Strength does not come from physical capacity. It comes from an indomitable will. -Mohandas Gandhi
“Richard” is 62 and was diagnosed with cancer a few days ago. The oncology social worker referred him for therapy because he was extremely anxious and distraught. He was convinced that he would be unable to work during treatment because he would be so sick. Further, as someone who was self-employed, he thought it meant he would lose the successful business he had built up over many years.
Richard’s doctor prescribed some Xanax to help him cope until he was able to start therapy. Richard had yet to meet with the surgeon and the oncologist. Since it was several days until his therapy appointment, the therapist called Richard to offer a few suggestions on ways he could cope with his anxiety. The therapist started talking about how beneficial deep breathing was in helping with relaxation. Richard cut her off and said he couldn’t believe something like that could be of help. The therapist tried to explain that it wouldn’t work if he didn’t believe it could be helpful, and in fact there were evidence-based research studies that showed it was beneficial. Richard told the therapist he would call her back after all of his medical appointments were completed. He never did. This is not surprising. Richard does not like to cede control of anything in his life to anyone. Being diagnosed with cancer has completely turned his world upside down. Now he feels as though he has no control over anything.
Richard’s reaction to his diagnosis is not uncommon or abnormal. In fact, 10% to 20% of people with cancer are traumatized to such a degree that they meet diagnostic criteria for posttraumatic stress disorder. However, even though Richard does not see them, he does have choices in how he responds to his illness. The choice he is taking is to create a story that his treatment is going to go miserably and that he will have to suffer with tremendous anxiety because no one knows how to help him. Is there another option?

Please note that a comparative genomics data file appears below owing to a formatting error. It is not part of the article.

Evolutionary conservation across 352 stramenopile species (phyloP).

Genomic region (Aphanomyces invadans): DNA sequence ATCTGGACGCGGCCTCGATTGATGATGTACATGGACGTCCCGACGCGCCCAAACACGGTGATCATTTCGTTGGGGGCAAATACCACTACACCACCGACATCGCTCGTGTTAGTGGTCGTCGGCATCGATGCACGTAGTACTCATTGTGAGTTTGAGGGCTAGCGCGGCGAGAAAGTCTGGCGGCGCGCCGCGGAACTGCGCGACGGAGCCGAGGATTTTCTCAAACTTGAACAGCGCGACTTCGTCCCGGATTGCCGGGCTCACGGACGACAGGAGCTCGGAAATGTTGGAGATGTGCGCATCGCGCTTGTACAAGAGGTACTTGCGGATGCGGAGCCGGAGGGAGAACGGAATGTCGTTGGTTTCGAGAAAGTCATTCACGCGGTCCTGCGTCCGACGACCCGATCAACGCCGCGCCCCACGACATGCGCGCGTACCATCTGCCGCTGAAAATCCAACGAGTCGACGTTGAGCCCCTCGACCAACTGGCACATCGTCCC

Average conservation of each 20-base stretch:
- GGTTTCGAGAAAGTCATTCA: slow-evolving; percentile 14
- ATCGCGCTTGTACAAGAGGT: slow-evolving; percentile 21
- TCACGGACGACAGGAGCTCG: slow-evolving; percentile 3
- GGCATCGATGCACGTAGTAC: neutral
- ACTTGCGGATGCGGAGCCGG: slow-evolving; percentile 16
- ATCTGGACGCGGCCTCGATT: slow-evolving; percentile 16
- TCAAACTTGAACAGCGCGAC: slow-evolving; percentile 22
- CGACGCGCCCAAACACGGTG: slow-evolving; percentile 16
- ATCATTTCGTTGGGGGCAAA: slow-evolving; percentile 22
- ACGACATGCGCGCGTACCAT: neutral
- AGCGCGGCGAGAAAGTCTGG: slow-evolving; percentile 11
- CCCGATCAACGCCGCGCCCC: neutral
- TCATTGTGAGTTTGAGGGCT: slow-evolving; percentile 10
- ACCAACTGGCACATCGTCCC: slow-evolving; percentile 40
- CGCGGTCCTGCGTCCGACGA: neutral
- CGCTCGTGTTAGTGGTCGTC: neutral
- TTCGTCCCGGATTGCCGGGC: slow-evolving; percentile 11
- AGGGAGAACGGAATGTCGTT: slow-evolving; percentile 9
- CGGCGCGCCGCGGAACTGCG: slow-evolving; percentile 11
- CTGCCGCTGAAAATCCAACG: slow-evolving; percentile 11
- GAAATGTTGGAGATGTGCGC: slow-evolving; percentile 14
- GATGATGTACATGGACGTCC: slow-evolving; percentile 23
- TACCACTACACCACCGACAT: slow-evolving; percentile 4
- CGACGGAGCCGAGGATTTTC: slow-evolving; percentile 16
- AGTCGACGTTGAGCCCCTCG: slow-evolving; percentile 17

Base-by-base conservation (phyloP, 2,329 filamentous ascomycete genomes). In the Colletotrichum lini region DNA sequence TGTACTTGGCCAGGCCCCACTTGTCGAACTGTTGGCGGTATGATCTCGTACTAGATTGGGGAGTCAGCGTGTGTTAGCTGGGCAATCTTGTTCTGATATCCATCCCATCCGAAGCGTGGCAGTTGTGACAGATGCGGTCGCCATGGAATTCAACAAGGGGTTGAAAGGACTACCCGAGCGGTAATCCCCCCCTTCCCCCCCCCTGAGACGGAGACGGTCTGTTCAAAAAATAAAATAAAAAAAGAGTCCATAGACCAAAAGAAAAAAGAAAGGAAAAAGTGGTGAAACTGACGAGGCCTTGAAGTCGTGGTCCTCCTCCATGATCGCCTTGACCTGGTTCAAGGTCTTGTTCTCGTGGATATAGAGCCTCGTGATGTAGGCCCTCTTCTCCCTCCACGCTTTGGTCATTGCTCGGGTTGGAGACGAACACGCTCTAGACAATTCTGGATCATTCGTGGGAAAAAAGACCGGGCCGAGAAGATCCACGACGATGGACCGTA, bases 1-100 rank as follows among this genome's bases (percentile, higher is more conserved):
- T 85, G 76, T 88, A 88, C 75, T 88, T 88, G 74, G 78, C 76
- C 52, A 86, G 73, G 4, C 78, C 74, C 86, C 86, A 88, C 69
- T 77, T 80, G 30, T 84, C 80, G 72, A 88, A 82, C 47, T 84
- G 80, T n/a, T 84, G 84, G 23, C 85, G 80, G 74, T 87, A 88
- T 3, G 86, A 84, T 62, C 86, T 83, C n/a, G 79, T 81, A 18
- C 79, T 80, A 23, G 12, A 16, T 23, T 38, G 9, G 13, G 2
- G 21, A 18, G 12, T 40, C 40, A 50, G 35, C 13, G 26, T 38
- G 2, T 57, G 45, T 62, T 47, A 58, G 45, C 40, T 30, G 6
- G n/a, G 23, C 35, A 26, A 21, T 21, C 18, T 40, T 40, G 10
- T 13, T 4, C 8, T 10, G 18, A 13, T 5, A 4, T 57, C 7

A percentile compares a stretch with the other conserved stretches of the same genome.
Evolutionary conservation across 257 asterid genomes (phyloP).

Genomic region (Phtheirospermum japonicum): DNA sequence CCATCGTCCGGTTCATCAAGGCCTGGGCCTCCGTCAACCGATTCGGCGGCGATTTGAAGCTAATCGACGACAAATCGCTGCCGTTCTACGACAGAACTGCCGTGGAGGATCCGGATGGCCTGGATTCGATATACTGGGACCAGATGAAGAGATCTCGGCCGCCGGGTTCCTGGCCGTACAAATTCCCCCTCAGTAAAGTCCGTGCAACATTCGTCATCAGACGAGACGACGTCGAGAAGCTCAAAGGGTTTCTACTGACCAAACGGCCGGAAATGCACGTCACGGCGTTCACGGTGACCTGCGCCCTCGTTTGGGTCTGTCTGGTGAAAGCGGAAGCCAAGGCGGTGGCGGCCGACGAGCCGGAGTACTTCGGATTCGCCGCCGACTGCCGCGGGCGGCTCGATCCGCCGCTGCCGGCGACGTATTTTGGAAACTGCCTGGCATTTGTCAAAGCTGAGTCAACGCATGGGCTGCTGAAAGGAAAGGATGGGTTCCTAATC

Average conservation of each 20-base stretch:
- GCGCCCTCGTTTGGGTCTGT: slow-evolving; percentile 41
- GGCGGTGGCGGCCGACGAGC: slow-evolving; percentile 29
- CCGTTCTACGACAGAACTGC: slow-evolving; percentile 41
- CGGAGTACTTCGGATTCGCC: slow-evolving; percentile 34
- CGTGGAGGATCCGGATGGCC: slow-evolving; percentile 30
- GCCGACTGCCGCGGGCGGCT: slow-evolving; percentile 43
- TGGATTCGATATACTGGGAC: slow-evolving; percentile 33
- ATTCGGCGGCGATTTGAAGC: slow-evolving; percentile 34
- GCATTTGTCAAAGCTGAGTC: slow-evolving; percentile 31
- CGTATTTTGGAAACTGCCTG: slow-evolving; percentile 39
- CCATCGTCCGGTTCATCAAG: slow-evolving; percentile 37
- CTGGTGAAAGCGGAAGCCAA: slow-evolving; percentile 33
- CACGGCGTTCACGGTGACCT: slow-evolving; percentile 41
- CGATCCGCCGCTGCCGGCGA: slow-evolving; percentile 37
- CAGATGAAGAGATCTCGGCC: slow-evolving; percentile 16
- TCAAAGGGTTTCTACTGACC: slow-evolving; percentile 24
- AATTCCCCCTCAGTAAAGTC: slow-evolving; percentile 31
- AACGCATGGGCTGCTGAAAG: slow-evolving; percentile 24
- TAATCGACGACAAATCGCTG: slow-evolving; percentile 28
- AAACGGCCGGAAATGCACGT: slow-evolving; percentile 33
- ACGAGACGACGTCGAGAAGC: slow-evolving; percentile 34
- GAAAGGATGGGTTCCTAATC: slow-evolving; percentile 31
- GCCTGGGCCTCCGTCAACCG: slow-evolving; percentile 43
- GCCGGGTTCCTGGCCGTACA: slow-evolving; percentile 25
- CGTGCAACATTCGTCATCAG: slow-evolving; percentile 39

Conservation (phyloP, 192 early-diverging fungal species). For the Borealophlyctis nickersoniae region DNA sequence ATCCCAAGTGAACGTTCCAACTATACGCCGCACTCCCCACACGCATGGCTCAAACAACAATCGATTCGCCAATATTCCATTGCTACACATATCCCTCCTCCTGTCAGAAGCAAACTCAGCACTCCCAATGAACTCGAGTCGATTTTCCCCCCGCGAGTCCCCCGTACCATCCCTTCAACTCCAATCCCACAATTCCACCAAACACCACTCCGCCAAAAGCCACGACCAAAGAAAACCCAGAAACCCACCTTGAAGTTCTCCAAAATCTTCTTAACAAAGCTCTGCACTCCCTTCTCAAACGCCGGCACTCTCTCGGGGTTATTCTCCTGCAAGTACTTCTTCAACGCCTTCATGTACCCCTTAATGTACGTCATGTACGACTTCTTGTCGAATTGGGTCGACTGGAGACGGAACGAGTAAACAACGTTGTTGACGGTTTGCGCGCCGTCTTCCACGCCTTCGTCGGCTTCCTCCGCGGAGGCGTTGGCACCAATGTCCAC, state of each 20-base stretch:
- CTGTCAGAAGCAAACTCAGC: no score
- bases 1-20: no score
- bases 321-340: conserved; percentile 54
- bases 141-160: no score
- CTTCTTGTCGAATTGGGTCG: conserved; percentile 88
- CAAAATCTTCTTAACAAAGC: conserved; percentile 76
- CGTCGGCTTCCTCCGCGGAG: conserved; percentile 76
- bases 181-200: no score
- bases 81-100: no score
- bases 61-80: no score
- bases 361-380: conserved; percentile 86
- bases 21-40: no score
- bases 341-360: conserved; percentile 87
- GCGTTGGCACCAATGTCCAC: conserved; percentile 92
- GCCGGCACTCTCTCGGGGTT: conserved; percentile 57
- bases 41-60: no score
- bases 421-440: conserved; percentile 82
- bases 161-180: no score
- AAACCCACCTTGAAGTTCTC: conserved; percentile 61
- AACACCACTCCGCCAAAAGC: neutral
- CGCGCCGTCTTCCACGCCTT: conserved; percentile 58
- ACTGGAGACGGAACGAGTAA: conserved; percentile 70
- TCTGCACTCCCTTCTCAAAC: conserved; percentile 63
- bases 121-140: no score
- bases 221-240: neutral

While it is true that cancer definitely robs you of much of your control, it does not rob you of all of it. For what can Richard control? He can control how he responds to having cancer, i.e., whether he gets a second opinion, whom he takes to his appointments, whom he shares the news with, what news he shares, and how he copes with the news. Does he sit down with his significant other and cry? Talk? Avoid talking about it? Does he go off by himself? Get drunk? Drive recklessly? Get on the Internet and start researching his cancer?
No matter what Richard does, research has shown that he will do better with support and a fighting attitude. He will also feel better with more information, because knowledge is power. However, it is very important that Richard get his information from reputable sources. For every fact that can be found on the Internet, an opposite can be found as well, if you don’t know which websites are reputable. Stick with sites that are affiliated with known cancer agencies, such as cancer.org (American Cancer Society), cancer.gov (National Cancer Institute), mskcc.org (Memorial Sloan-Kettering Cancer Center), mayoclinic.org (Mayo Clinic), and livestrong.org (Lance Armstrong Foundation). Do not get your information from Wikipedia. Anyone can post information onto and/or edit this site.
The irony is that for Richard to be more in control, he needs to give up some of his control. With education about his treatment options, he would find out that most people are able to work, at least to some degree, while they are on chemotherapy. By talking about his anxiety, he would most likely find that it would lessen, at least somewhat. This is typically the case; people are far more stressed when they keep everything bottled up inside. They may not want to share some of their worries with their loved ones for fear of upsetting them. Talking with someone outside of his or her family can be incredibly helpful. This is an example of how one is not “crazy” or “weak” by seeing a therapist. Conversely, this is not to say that everyone who has cancer needs to see a therapist. Dealing with cancer is one of the most stressful things that can ever happen to someone. If Richard had met with the therapist, he would have learned skills such as deep breathing and guided imagery, which would have helped him to relax in any situation. However, since Richard was unable to give up control enough to give therapy a try, he ultimately lost more control of his experience than he gained.
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